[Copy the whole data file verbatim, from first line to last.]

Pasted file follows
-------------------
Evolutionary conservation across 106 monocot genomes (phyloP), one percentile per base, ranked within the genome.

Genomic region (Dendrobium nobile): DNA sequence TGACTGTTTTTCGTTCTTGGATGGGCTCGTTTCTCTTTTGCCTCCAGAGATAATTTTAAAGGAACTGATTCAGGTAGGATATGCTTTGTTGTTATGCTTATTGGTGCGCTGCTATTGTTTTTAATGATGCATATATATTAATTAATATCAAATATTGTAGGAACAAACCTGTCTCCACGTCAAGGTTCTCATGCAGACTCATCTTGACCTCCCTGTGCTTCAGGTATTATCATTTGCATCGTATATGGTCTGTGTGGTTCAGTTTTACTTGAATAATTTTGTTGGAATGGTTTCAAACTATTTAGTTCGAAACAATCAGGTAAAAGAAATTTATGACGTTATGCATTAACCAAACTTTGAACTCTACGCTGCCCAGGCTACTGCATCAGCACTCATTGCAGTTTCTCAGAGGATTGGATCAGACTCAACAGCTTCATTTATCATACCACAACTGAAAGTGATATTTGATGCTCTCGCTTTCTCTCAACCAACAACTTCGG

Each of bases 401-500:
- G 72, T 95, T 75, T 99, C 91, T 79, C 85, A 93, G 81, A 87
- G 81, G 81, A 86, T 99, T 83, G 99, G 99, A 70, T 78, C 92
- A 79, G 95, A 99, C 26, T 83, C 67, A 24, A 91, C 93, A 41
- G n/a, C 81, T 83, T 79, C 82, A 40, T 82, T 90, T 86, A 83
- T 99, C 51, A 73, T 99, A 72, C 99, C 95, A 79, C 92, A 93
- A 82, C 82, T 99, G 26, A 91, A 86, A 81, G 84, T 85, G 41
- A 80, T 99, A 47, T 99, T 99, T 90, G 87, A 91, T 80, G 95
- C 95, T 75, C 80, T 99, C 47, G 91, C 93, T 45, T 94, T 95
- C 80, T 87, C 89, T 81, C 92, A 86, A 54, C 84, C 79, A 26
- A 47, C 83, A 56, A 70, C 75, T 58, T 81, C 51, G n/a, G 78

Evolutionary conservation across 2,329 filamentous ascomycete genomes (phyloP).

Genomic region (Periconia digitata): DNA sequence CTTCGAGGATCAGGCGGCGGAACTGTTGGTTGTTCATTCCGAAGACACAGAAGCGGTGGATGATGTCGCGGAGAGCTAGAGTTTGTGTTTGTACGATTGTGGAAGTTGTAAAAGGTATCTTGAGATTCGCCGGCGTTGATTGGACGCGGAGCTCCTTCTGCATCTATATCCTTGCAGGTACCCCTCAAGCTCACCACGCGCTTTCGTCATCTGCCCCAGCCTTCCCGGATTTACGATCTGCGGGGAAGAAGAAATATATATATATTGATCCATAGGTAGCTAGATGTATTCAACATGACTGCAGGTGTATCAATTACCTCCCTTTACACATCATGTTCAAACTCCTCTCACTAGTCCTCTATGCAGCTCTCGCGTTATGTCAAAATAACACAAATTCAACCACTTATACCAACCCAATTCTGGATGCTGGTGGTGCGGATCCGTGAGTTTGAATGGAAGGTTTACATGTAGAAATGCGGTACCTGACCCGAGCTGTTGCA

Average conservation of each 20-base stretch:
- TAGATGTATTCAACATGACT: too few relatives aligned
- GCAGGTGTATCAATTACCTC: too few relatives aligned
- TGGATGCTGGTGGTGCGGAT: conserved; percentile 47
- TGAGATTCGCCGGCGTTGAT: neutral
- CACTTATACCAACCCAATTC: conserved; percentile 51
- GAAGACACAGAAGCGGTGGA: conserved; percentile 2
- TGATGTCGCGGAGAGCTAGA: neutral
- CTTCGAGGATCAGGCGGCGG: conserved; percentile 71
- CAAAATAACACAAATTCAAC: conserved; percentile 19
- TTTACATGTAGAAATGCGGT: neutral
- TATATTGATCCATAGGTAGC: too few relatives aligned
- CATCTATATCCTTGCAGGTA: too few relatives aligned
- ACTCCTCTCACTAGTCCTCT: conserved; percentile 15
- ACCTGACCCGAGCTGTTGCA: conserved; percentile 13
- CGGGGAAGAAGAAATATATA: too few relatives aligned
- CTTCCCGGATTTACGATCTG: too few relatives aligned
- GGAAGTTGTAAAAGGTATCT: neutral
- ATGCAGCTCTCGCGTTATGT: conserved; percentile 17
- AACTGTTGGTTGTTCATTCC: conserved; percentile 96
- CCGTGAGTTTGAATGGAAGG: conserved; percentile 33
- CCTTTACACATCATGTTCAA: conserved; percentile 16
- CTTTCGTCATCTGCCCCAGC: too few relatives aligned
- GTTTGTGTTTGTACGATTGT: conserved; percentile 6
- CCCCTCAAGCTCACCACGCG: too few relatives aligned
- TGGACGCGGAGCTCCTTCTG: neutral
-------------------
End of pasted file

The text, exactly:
Evolutionary conservation across 106 monocot genomes (phyloP), one percentile per base, ranked within the genome.

Genomic region (Dendrobium nobile): DNA sequence TGACTGTTTTTCGTTCTTGGATGGGCTCGTTTCTCTTTTGCCTCCAGAGATAATTTTAAAGGAACTGATTCAGGTAGGATATGCTTTGTTGTTATGCTTATTGGTGCGCTGCTATTGTTTTTAATGATGCATATATATTAATTAATATCAAATATTGTAGGAACAAACCTGTCTCCACGTCAAGGTTCTCATGCAGACTCATCTTGACCTCCCTGTGCTTCAGGTATTATCATTTGCATCGTATATGGTCTGTGTGGTTCAGTTTTACTTGAATAATTTTGTTGGAATGGTTTCAAACTATTTAGTTCGAAACAATCAGGTAAAAGAAATTTATGACGTTATGCATTAACCAAACTTTGAACTCTACGCTGCCCAGGCTACTGCATCAGCACTCATTGCAGTTTCTCAGAGGATTGGATCAGACTCAACAGCTTCATTTATCATACCACAACTGAAAGTGATATTTGATGCTCTCGCTTTCTCTCAACCAACAACTTCGG

Each of bases 401-500:
- G 72, T 95, T 75, T 99, C 91, T 79, C 85, A 93, G 81, A 87
- G 81, G 81, A 86, T 99, T 83, G 99, G 99, A 70, T 78, C 92
- A 79, G 95, A 99, C 26, T 83, C 67, A 24, A 91, C 93, A 41
- G n/a, C 81, T 83, T 79, C 82, A 40, T 82, T 90, T 86, A 83
- T 99, C 51, A 73, T 99, A 72, C 99, C 95, A 79, C 92, A 93
- A 82, C 82, T 99, G 26, A 91, A 86, A 81, G 84, T 85, G 41
- A 80, T 99, A 47, T 99, T 99, T 90, G 87, A 91, T 80, G 95
- C 95, T 75, C 80, T 99, C 47, G 91, C 93, T 45, T 94, T 95
- C 80, T 87, C 89, T 81, C 92, A 86, A 54, C 84, C 79, A 26
- A 47, C 83, A 56, A 70, C 75, T 58, T 81, C 51, G n/a, G 78

Evolutionary conservation across 2,329 filamentous ascomycete genomes (phyloP).

Genomic region (Periconia digitata): DNA sequence CTTCGAGGATCAGGCGGCGGAACTGTTGGTTGTTCATTCCGAAGACACAGAAGCGGTGGATGATGTCGCGGAGAGCTAGAGTTTGTGTTTGTACGATTGTGGAAGTTGTAAAAGGTATCTTGAGATTCGCCGGCGTTGATTGGACGCGGAGCTCCTTCTGCATCTATATCCTTGCAGGTACCCCTCAAGCTCACCACGCGCTTTCGTCATCTGCCCCAGCCTTCCCGGATTTACGATCTGCGGGGAAGAAGAAATATATATATATTGATCCATAGGTAGCTAGATGTATTCAACATGACTGCAGGTGTATCAATTACCTCCCTTTACACATCATGTTCAAACTCCTCTCACTAGTCCTCTATGCAGCTCTCGCGTTATGTCAAAATAACACAAATTCAACCACTTATACCAACCCAATTCTGGATGCTGGTGGTGCGGATCCGTGAGTTTGAATGGAAGGTTTACATGTAGAAATGCGGTACCTGACCCGAGCTGTTGCA

Average conservation of each 20-base stretch:
- TAGATGTATTCAACATGACT: too few relatives aligned
- GCAGGTGTATCAATTACCTC: too few relatives aligned
- TGGATGCTGGTGGTGCGGAT: conserved; percentile 47
- TGAGATTCGCCGGCGTTGAT: neutral
- CACTTATACCAACCCAATTC: conserved; percentile 51
- GAAGACACAGAAGCGGTGGA: conserved; percentile 2
- TGATGTCGCGGAGAGCTAGA: neutral
- CTTCGAGGATCAGGCGGCGG: conserved; percentile 71
- CAAAATAACACAAATTCAAC: conserved; percentile 19
- TTTACATGTAGAAATGCGGT: neutral
- TATATTGATCCATAGGTAGC: too few relatives aligned
- CATCTATATCCTTGCAGGTA: too few relatives aligned
- ACTCCTCTCACTAGTCCTCT: conserved; percentile 15
- ACCTGACCCGAGCTGTTGCA: conserved; percentile 13
- CGGGGAAGAAGAAATATATA: too few relatives aligned
- CTTCCCGGATTTACGATCTG: too few relatives aligned
- GGAAGTTGTAAAAGGTATCT: neutral
- ATGCAGCTCTCGCGTTATGT: conserved; percentile 17
- AACTGTTGGTTGTTCATTCC: conserved; percentile 96
- CCGTGAGTTTGAATGGAAGG: conserved; percentile 33
- CCTTTACACATCATGTTCAA: conserved; percentile 16
- CTTTCGTCATCTGCCCCAGC: too few relatives aligned
- GTTTGTGTTTGTACGATTGT: conserved; percentile 6
- CCCCTCAAGCTCACCACGCG: too few relatives aligned
- TGGACGCGGAGCTCCTTCTG: neutral